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  • jbenne92 2:26 pm on April 12, 2019 Permalink | Reply  

    Interactive map of investments through BRI 

    https://www.merics.org/en/bri-tracker/interactive-map

     
  • jbenne92 10:48 pm on April 9, 2019 Permalink | Reply  

    A closer look at Energy 

     
  • jbenne92 10:32 pm on April 2, 2019 Permalink | Reply  

    BRI investment projects 

    Lower Sesan Two Hydropower Dam

    Cambodia

    Energy

    Central Asia–China gas pipeline

    Multiple

    Energy

    Diamer-Bhasha Dam

    Pakistan

    (More …)

     
  • jbenne92 9:45 pm on April 2, 2019 Permalink | Reply  

    MOVING THE GREEN BELT AND ROAD INITIATIVE: FROM WORDS TO ACTIONS 

    This report provides an initial overview of the degree
    to which Chinese energy and transportation investments in the BRI countries from 2014 to 2017 align
    with the green priorities communicated in BRI countries’ Nationally Determined Contributions (NDCs).
    Our analysis is based on a comprehensive review of
    data on bank loans and cross-border investments by
    the Silk Road Fund and Chinese enterprises.

    Click to access GDP-and-WRI-BRI-MovingtheGreenbelt.pdf

     
  • jbenne92 2:23 pm on March 8, 2019 Permalink | Reply  

    Domestic Vs. International BRI Green Efforts: 

    *Information taken from BNP paribas research

    BRI to embrace sustainable development, but…

    In its BRI infrastructure projects, China is attempting to embrace five of the 17 United Nations’ Sustainable Development Goals (SDGs), which were adopted in 2015:

    • SDG #6: Clean water and sanitation – ensure access to water and sanitation for all people
    • SDG #7: Affordable and clean energy – ensure access to affordable, reliable, sustainable and modern energy for all people
    • SDG #11: Sustainable cities and communities – make cities and human settlements safe, inclusive, resilient and sustainable
    • SDG #13: Climate action – combat climate change and its impact urgently
    • SDG #17: Partnership for the goals – strengthen the means of implementation and revitalise the global partnership for sustainable development.

    However, one of China’s largest investment areas in emerging markets is coal-fired power plants. The Global Environment Institute found that between 2001 and 2016, China developed 240 coal-fired power projects in 68 countries, most of them associated with the BRI since its inception in 2013. These projects provide a total of 251 GW of generating capacity, equivalent to about 25% of China’s domestic coal-fired capacity. This is far from being in line with China’s pledge for a green BRI outcome.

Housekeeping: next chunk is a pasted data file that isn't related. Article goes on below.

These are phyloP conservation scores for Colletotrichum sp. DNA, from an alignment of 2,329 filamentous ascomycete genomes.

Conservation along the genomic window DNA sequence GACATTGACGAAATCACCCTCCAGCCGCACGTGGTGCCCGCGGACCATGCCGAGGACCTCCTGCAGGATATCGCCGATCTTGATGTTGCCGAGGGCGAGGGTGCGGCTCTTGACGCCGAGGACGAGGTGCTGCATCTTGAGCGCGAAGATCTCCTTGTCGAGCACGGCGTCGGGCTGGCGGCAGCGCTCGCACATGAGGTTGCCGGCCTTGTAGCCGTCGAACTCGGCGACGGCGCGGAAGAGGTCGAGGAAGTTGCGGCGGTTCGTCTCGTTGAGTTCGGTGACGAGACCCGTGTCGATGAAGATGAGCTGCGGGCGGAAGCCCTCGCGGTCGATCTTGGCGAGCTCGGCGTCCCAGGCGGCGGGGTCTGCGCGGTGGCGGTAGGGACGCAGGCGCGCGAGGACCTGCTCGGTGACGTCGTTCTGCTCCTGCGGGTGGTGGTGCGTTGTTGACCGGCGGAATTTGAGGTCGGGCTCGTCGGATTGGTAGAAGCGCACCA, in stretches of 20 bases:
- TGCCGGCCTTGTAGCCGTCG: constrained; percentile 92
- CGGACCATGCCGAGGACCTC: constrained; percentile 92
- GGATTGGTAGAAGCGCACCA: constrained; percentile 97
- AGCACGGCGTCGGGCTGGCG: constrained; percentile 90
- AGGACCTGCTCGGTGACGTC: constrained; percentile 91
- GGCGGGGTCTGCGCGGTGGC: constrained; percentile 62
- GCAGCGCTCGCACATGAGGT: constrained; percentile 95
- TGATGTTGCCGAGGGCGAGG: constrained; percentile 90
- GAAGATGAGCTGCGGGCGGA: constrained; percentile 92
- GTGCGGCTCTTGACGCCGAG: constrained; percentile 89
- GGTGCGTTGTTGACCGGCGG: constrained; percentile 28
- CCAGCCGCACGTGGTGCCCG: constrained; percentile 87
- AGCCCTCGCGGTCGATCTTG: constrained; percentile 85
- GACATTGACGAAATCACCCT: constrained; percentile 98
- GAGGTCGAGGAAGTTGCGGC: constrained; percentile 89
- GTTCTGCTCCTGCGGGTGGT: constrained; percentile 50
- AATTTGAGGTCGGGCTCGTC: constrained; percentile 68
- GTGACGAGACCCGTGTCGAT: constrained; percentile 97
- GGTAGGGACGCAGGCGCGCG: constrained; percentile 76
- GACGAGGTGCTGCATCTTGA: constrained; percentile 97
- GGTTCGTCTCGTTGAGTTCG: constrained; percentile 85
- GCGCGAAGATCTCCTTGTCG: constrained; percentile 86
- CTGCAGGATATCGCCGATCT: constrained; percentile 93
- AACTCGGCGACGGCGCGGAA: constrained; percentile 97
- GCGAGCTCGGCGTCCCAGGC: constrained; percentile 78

Beijing has yet to establish the principles needed to guide environmentally sound investment abroad. Its export of dirty-energy technology undercuts the credits it gets for going green in its domestic energy initiatives. It will have to embrace responsible investment rules to fend off international criticism of its lack of sustainable growth and investment strategies.

    China has also stepped up the pace of environmental innovation, with initiatives in carbon pricing, clean-energy finance and electric vehicles. In June 2017, it rolled out a pilot programme for green finance in five provinces to promote a USD 440 billion spending scheme on environmental protection projects. In November 2017, it launched the long-awaited carbon emissions trading scheme, which could become the world’s largest carbon market.

    Chinese banks have started to issue BRI-related green bonds, the standard fixed-income instruments from which the proceeds are designated for sustainable projects. The Industrial and Commercial Bank of China issued its first One-Belt-One–Road Climate Bonds in Luxemburg in September 2017, raising more than USD 2 billion for financing and re-financing projects in low-carbon and low-emission transport, renewable energy, energy efficiency and water resources management. At the same time, China hosted an international Green Finance Forum in Beijing to discuss green finance tools and products, environmental risk analysis and how to enhance the social and environmental preferences of those investing in the BRI countries.